I was saddened to read today that the BBC’s iconic Television Centre has been sold to a property developer. This most likely means this magical site will be stripped of all its sparkle and soul and become another grey homage to the 1%. But I’m not writing this post to rant – and trust me I could until the cows come home. What I want to do here is share the fabulous experience I had there on a studio tour a couple of years ago.
Memories of the Tour
- Turning a corner and nearly walking into a TARDIS.
- Arriving in the legendary reception area and completely ignoring the tour guide because Sherlock was on one of the screens.
- But still managing to learn the fantastic fact that TV Centre is in the shape of a question mark.
- Navigating the corridors. Back then my mobility was pretty dire, so while everyone else got their daily exercise by climbing stairs, a very kindly staff member escorted me to the lifts.
- Seeing how a weather forecast was done. The room those folks had to work in was tiny.
- The ‘frozen in time’ luxury dressing rooms with pony hair walls. Which makes perfect sense now I’ve seen Get Him To The Greek (Search for "Get Him To The Greek" on: DuckDuckGo, Amazon UK, Amazon US) – they were obviously there in case the A-list inhabitant had been slipped a jeffrey.
- Learning that Lady Gaga keeps all her wigs in a fridge.
- Looking out into a studio and seeing all the lights. You could feel the history and magic. Well, you could until the tour guide said they were filming Alan Titchmarsh’s chat show that day.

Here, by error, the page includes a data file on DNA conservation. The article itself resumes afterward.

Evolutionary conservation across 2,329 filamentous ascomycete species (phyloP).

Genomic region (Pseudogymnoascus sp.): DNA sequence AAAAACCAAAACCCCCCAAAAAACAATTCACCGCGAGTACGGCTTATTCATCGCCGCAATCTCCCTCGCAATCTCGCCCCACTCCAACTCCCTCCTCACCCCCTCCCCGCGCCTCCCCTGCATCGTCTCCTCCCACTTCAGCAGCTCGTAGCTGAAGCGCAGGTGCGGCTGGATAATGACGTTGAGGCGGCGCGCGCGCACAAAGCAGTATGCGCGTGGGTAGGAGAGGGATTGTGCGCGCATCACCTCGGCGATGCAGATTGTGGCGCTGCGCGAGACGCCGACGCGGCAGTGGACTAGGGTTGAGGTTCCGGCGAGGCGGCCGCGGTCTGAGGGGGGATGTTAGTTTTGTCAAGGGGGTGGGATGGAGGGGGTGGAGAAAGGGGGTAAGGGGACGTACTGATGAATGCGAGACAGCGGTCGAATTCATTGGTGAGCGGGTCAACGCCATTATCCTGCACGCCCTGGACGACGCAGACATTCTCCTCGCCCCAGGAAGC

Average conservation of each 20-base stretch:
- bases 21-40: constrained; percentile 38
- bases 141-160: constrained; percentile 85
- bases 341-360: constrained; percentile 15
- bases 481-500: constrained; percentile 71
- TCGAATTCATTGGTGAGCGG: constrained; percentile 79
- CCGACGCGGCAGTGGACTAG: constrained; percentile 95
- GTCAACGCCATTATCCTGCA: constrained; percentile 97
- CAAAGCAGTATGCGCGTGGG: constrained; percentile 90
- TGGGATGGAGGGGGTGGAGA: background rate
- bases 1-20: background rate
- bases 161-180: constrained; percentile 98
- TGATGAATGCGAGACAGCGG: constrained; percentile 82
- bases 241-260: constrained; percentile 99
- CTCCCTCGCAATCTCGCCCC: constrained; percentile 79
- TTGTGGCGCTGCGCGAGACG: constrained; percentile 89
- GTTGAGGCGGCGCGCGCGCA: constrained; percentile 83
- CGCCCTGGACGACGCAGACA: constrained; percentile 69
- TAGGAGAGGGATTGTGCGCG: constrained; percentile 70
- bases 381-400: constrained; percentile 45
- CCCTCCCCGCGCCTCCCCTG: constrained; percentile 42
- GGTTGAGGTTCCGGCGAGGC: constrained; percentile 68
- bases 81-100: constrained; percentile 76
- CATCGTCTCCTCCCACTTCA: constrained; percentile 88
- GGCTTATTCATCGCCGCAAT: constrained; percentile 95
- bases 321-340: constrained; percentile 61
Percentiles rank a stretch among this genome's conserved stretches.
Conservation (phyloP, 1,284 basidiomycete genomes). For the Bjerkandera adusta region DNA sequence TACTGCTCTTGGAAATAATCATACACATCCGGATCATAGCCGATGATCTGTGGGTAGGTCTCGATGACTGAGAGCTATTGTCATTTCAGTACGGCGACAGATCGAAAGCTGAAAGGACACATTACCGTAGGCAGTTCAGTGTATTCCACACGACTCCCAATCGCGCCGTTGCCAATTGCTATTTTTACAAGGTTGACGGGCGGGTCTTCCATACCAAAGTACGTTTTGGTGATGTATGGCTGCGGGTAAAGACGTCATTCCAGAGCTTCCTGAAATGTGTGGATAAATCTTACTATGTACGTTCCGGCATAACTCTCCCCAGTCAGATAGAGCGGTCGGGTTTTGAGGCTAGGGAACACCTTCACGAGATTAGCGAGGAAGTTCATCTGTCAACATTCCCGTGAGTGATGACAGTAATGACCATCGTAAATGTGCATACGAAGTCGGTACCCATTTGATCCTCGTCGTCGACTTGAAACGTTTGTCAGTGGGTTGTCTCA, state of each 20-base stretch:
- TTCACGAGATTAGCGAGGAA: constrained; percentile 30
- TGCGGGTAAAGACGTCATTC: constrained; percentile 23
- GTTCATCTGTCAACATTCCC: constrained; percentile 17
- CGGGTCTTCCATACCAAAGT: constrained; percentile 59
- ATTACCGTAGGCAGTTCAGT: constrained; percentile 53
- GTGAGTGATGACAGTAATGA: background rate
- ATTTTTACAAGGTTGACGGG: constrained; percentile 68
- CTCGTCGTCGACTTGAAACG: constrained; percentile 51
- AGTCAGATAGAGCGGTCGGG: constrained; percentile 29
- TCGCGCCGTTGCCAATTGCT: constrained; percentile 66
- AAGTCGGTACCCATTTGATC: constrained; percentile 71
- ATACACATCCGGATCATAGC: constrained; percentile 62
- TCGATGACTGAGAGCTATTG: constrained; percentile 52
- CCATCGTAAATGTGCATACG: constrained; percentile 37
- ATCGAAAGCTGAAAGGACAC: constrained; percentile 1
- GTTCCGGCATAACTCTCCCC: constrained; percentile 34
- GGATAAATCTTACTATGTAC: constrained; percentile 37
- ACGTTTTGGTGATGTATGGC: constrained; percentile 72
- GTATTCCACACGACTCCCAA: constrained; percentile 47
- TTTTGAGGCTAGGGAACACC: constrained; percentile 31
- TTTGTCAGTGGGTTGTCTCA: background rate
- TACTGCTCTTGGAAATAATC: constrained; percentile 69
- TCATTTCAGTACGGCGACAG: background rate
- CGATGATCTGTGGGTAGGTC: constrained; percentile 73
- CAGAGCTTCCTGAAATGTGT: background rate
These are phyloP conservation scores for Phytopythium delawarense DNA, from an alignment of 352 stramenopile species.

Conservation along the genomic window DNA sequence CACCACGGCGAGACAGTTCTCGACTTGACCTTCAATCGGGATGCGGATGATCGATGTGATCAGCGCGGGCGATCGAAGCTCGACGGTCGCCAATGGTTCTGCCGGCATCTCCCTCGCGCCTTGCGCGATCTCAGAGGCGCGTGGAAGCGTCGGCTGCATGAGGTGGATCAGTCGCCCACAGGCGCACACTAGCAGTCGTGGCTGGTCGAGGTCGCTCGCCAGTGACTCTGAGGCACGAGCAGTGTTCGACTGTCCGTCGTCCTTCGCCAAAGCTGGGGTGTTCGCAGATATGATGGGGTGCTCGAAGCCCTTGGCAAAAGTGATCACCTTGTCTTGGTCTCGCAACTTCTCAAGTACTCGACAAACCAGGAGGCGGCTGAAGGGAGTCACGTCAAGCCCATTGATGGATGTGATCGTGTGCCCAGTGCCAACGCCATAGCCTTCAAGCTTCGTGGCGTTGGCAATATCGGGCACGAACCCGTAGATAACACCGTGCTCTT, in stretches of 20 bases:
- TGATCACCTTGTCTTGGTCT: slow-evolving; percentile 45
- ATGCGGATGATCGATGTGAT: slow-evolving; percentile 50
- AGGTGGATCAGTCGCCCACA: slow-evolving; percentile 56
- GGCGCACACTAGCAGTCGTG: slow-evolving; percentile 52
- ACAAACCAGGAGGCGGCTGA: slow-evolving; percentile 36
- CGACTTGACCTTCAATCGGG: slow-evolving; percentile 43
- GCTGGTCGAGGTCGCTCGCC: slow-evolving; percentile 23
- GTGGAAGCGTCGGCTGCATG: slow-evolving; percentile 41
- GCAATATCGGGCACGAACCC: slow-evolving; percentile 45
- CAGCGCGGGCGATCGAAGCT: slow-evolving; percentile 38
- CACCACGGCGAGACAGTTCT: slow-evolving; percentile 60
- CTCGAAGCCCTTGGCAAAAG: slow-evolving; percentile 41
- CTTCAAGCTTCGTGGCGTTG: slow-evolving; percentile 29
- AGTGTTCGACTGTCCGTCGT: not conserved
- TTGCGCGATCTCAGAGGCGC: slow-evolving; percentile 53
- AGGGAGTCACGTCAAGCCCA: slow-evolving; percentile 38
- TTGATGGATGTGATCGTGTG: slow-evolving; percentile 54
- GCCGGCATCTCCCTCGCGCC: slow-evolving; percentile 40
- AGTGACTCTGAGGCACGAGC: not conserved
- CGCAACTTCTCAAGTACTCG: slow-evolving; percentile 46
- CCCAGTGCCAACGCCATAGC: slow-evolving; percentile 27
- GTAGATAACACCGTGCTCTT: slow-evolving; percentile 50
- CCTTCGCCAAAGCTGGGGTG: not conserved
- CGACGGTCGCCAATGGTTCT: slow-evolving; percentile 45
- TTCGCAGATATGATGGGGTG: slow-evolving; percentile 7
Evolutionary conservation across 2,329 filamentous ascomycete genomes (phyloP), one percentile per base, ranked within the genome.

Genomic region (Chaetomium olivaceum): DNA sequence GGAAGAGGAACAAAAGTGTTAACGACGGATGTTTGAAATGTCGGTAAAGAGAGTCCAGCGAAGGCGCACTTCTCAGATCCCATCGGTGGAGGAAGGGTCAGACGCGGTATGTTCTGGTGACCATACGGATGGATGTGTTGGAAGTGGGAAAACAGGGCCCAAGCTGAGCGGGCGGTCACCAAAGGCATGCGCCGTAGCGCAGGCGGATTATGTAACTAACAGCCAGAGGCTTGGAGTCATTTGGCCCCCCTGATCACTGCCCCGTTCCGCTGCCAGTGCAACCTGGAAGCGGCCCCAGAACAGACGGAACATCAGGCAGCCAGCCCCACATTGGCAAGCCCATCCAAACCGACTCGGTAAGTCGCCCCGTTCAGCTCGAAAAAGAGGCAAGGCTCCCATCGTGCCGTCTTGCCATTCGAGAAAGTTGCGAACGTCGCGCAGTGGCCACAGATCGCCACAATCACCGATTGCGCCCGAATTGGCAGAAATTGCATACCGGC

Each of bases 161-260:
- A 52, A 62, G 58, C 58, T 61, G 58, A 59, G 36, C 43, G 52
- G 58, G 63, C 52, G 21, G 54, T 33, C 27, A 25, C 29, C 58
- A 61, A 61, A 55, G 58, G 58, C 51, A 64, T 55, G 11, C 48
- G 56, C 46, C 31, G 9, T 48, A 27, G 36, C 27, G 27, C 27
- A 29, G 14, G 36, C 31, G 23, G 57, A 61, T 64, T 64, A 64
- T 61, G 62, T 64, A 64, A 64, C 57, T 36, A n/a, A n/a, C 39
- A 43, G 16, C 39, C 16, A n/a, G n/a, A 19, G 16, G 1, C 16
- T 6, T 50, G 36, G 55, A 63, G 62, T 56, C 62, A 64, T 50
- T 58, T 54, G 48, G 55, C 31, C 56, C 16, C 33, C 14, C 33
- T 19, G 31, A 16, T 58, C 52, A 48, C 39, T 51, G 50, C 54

- The fountain in the central courtyard. I swear you could hear the ghostly echoes of tap dancing.
- All the staff there were so kind and seemed to really appreciate their amazing place of work.
- Watching my friends become newsreaders and game show contestants.
- Spending the rest of the day sporting my BBC lanyard, so strangers might thing I work there.
That was the magic of TV Centre. Just being there was like being in the centre of showbiz. It’s a great, great shame that we’re going to lose such an amazing part of our culture. It would have been nice to see it preserved as some sort of museum/attraction to show off the best of British TV, but it looks like it’s going to suffer the same fate as the old ATV Centre in Birmingham, living on only in the memories of those who were lucky enough to have been there.
W12 8QT won’t be anywhere near as iconic a postcode when it’s for investment bankers and insurance firms.
Many thanks to Garry for the use of his photos.